My problem with Bernie

Bernie Sanders is a smart, thoughtful senator from Vermont. I remember, before he ran for president in 2016 or, this time, in 2020, he was a regular on the Thom Hartmann radio program. He was there almost every Friday. Sen. Sanders and Thom Hartmann, one of the smartest man in radio, would discuss the events of the week. Bernie Sanders would then take calls from people who called into the radio program. If he didn’t know something, he said he didn’t know it. Frequently, though, he was able to expound on what ever question the caller had and explained what the progressive solution would be to that problem.

My problem with Bernie Sanders is threefold. First, Bernie Sanders is only a Democrat when he is running for president. The reason that he decided to run as a Democrat is because it is nearly impossible to win the presidency as an independent. Bernie Sanders needed the Democratic apparatus. There is nothing wrong with this. It is just an important thing for us to factor into the whole equation.

Secondly, Race. It should come as no surprise to anyone who has lived in America for more than 1/2 an hour that we have a race problem in this country. Is the problem better than it was 40 years ago? Yes, undoubtedly. Black families and Hispanic families have a total net income which is significantly less than white families. This is a fact. Why is this? What can the government due to help fix this inequality? These are questions which Sen. Sanders is uncomfortable in addressing. We all remember four years ago when he was confronted by Black Lives Matter. Bernie Sanders froze. He had no answer. He had to get with his advisers and he spent three or four days formulating a policy before he could answer. His answer was halting. It was not fluid. It was awful. In my opinion, no matter what problems we face in the United States, we have to come up with multicultural solutions in order for the solutions to work for everyone.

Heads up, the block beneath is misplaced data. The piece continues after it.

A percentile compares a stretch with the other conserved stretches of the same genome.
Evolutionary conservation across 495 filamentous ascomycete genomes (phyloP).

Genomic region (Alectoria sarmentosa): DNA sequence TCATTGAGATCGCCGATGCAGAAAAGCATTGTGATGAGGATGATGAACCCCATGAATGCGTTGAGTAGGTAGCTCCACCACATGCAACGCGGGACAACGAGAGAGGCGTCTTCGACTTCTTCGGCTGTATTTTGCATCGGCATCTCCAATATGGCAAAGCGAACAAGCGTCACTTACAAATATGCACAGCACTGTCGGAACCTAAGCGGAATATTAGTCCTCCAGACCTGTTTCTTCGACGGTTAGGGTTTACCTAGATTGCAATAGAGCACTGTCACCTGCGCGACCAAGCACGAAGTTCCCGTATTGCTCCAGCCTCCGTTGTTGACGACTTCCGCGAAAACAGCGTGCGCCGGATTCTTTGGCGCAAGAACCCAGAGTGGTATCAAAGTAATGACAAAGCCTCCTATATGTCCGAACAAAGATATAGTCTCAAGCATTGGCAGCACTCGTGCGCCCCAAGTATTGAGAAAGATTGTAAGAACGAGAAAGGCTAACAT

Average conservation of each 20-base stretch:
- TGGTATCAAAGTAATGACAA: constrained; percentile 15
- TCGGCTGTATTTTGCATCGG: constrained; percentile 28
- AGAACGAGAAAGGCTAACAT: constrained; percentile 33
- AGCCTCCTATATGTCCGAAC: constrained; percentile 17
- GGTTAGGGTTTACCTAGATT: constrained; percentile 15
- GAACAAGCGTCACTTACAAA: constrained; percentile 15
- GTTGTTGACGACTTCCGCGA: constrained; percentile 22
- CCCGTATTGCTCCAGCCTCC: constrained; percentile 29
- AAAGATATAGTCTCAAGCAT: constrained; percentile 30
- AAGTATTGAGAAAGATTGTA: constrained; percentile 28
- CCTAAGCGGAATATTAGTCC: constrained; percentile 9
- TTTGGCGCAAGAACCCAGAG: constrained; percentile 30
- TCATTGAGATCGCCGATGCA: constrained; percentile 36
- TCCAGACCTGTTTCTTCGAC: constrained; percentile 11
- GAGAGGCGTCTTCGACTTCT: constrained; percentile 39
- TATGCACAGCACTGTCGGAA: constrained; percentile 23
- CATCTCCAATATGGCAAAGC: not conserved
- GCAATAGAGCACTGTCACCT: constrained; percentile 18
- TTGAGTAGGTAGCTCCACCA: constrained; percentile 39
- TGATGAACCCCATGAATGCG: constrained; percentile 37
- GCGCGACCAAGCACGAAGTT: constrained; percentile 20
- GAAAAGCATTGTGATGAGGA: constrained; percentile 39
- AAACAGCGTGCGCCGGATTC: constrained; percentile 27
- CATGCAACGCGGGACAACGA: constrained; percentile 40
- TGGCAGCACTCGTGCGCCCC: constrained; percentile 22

Thirdly, Sen. Sanders seems to have an all or nothing approach to politics. Politics is about give-and-take. Politics is about negotiation. Bernie has lots of great ideas – Medicare for all, no tuition colleges and more. Yet, it really doesn’t matter what kind of progressive wave crosses the United States, it is nearly inconceivable that the Democrats will have super majorities in both the House and the Senate. Without super majorities, he’s gonna have trouble passing any sweeping legislation. Democrats will not all fall in line like Republicans. Many Democrats will want to negotiate the finer points in the legislation. Many will have their own ideas which they will think are better than what Sanders has put forward. If Sen. Sanders doesn’t want to negotiate, then the legislation doesn’t get passed. Right now, we need victories. We need to slowly move the country in a progressive direction. I’m afraid that an all or nothing approach will leave us with nothing.

Finally, in spite of the fact that Bernie Sanders has a very energetic and passionate following, I’m not sure that’s going to matter, in the end. Somehow Bernie Sanders went from being the obvious front runner after winning Nevada to being a second-tier candidate after losing South Carolina and super Tuesday. Whatever momentum Bernie Sanders had, he has lost it. In order to win in November, we need a united Democratic party. We don’t need animosity. We don’t need bitter feelings. Can Bernie Sanders help fix this? I really don’t know.

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ABOUT AUTHOR
Errington C. Thompson, MD

Dr. Thompson is a surgeon, scholar, full-time sports fan and part-time political activist. He is active in a number of community projects and initiatives. Through medicine, he strives to improve the physical health of all he treats.

Books

A Letter to America

The Thirteeneth Juror

Where is The Outrage Topics
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